HOUSTON — The Yankees traded Carlos Beltran and Brian McCann in 2016 to get younger and make room for other players. The Astros acquired each veteran to add some leadership to an up-and-coming team.

Not many would have predicted the two organizations were going to meet a year later in the for the American League pennant.

“I’m surprised, but it’s good to watch,” Beltran said Thursday of the Yankees’ unexpected appearance in the ALCS that starts Friday at Minute Maid Park. “It’s refreshing.”

Of course, it’s probably more refreshing since Beltran is there, as well, after signing with Houston last offseason following his trade to the Rangers at last year’s trade deadline.

Beltran and McCann were signed by the Yankees before the 2014 season, with hopes of bringing similar success to The Bronx.

That didn’t work out, but their departure opened the door for new players such as Gary Sanchez and even Aaron Judge.

“We’re kind of in a similar situation to where the Yankees are,” Beltran said. “Every position, you see guys that, if they stay healthy, can be impact players for a long time to come. It’s a fun clubhouse. I’m the oldest guy in the clubhouse, but I’m trying to keep up with them.”

And he’s trying to get to his second World Series (he went and lost with the Cardinals in 2013), coming off perhaps the worst season of his career. He finished with a .666 OPS and ended it with just one homer in his last 41 games. Beltran has one of the most storied postseason careers, with a 1.078 OPS — which began during his remarkable run with the Astros in 2004 — when he nearly got them to the World Series by himself.

He has had other seasons in which he’s nearly made it, including with the Mets in 2006 — and at 40 years old, he knows this could be his last best opportunity to get there.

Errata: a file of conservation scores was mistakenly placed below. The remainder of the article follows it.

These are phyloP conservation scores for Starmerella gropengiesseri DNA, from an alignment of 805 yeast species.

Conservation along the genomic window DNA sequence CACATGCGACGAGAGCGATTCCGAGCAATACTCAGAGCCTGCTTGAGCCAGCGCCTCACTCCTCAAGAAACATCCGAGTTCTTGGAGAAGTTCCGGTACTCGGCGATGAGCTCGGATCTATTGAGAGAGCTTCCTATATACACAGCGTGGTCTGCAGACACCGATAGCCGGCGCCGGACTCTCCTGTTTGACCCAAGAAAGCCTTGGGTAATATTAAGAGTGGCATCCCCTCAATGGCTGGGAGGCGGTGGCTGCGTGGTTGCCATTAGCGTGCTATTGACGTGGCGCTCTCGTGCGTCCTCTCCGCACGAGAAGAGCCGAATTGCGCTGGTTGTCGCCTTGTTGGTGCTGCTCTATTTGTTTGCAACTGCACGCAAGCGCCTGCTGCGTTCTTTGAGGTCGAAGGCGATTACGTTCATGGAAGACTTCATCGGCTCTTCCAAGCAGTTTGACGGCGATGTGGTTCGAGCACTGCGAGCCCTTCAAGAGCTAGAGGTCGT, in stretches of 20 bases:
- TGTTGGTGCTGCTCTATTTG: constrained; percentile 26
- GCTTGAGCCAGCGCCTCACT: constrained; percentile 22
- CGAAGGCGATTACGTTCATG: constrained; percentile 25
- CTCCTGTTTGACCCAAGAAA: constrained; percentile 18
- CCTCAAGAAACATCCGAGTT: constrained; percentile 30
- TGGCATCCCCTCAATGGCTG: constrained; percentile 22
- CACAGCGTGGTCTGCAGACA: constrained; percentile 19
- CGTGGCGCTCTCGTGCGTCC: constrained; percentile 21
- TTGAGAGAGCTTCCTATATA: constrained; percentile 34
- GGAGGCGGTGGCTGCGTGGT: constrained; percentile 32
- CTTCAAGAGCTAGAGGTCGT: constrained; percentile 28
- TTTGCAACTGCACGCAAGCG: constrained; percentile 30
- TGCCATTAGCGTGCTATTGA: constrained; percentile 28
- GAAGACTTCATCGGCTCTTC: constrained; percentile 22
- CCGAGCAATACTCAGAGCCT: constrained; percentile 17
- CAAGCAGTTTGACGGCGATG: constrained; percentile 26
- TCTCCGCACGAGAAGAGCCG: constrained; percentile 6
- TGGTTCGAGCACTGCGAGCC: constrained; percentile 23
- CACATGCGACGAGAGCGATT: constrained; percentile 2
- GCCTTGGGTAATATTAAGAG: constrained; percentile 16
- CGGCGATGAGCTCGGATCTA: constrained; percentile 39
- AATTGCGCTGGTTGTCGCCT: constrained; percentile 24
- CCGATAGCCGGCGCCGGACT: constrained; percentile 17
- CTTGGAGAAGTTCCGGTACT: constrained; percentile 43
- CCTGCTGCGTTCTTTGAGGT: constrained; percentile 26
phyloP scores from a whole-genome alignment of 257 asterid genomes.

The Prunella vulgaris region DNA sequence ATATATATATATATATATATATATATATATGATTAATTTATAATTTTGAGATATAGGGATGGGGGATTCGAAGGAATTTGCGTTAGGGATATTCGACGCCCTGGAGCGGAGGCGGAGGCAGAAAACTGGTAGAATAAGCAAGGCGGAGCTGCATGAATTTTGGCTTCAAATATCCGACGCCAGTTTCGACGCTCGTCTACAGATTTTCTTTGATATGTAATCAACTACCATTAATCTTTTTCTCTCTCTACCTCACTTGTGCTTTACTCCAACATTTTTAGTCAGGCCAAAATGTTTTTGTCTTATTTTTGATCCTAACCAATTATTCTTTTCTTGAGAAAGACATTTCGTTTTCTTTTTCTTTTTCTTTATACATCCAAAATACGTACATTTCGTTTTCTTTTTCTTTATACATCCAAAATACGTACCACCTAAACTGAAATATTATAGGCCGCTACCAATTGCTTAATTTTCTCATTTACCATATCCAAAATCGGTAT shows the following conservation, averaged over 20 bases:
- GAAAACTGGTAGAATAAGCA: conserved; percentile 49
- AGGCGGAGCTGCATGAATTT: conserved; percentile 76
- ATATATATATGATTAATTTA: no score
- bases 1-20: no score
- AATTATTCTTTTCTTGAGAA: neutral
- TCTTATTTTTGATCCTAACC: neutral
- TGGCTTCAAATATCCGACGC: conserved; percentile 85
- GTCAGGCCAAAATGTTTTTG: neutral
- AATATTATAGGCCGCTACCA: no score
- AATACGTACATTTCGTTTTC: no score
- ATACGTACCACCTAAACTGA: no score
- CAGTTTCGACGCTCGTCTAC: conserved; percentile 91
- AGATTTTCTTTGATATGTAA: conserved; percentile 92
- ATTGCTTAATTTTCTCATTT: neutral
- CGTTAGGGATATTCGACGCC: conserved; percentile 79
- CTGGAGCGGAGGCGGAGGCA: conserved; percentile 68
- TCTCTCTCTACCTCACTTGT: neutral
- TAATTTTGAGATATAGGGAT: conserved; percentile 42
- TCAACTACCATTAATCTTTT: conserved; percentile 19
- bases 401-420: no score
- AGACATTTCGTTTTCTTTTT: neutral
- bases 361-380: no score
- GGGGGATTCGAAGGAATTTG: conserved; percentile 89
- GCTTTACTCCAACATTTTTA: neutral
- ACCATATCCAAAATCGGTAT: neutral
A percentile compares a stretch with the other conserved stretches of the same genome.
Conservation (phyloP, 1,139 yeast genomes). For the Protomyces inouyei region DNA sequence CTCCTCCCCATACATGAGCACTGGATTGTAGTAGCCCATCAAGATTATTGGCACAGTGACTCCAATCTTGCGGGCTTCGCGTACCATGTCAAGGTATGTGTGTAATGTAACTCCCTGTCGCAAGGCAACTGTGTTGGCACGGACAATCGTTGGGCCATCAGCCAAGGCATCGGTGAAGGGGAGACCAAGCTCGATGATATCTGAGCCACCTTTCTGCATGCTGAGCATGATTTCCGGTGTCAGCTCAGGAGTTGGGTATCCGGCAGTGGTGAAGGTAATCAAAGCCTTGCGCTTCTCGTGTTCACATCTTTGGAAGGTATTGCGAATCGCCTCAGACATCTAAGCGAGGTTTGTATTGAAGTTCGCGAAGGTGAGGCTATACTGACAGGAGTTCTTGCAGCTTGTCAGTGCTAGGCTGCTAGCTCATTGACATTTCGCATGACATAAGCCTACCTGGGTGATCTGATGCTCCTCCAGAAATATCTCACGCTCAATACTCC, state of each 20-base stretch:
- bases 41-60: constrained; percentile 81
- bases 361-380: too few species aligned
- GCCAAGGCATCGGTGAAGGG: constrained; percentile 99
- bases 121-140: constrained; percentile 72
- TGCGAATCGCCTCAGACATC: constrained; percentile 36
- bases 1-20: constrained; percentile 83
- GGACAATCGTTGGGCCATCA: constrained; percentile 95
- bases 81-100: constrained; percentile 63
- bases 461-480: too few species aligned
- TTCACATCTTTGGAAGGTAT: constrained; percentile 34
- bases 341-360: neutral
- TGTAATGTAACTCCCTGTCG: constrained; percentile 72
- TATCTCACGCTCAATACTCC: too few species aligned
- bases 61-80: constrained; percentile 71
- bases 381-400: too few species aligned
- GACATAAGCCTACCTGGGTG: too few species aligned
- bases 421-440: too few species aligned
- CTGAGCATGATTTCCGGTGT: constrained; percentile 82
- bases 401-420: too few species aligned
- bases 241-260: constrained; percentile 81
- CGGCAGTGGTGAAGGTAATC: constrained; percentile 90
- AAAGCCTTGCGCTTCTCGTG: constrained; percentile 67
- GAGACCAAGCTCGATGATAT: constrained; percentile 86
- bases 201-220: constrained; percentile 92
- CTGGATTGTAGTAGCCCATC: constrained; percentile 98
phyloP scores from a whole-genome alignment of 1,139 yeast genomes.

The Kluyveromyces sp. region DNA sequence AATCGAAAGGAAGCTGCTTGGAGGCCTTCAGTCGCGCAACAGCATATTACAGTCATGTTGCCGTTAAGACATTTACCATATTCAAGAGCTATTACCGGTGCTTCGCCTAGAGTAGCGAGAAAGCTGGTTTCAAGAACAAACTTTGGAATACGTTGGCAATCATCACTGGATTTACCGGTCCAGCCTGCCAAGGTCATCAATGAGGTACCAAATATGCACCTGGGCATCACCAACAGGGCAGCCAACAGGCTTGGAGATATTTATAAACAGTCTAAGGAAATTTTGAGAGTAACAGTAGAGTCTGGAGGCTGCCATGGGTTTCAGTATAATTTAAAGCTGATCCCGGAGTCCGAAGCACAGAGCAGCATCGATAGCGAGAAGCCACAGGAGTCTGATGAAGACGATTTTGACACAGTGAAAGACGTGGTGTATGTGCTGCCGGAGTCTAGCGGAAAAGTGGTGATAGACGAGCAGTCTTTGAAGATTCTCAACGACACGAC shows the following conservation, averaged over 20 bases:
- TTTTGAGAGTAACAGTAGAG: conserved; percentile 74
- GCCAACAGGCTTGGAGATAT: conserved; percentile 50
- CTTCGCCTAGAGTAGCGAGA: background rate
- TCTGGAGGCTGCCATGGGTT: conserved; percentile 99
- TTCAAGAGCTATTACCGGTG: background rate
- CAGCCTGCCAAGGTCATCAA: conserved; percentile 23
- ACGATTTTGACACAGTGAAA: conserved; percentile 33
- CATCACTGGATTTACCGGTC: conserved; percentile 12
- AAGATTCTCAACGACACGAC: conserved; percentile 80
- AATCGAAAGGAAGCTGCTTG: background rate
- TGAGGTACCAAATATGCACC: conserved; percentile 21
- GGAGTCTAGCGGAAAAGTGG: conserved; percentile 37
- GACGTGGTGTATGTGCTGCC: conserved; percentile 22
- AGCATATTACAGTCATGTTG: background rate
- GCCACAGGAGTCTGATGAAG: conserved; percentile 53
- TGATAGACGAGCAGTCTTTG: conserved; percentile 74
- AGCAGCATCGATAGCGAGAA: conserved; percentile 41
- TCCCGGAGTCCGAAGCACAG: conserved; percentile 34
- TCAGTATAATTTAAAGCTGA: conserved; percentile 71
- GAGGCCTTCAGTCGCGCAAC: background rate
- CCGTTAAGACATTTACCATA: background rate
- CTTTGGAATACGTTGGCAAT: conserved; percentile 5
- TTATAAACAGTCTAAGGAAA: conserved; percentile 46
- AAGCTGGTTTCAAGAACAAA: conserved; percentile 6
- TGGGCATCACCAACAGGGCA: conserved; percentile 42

“That’s a motivation for me and all of us,” Beltran said. “This team was very close to the World Series a couple years ago. They’re hungry. When you get to this point, everyone is hungry.’’

“We’re rooting for [Beltran] to be a World Series champion,” Houston manager A.J. Hinch said. “Now, some of that is for him, but most of it is for us. We want to be champions.”

They will have to get through a Yankees’ team that they are both familiar with.

“I’ll know certain tendencies, but it all comes down to execution,” said McCann, who added he saw the Yankees’ rise coming.

“I really did,” McCann said. “It’s a little crazy, but I was behind the scenes and got to see those guys play. The way Sanchez came up last year and what I had seen from Judge, they just had to put it all together.”

And McCann insisted the matchup won’t be uncomfortable.

“I think it worked out for both teams,” the catcher said when asked if he wanted to prove the Yankees wrong for trading him for prospects. “I don’t look at it like that. Right now, it’s about who wins four games first. And we like where we’re at.”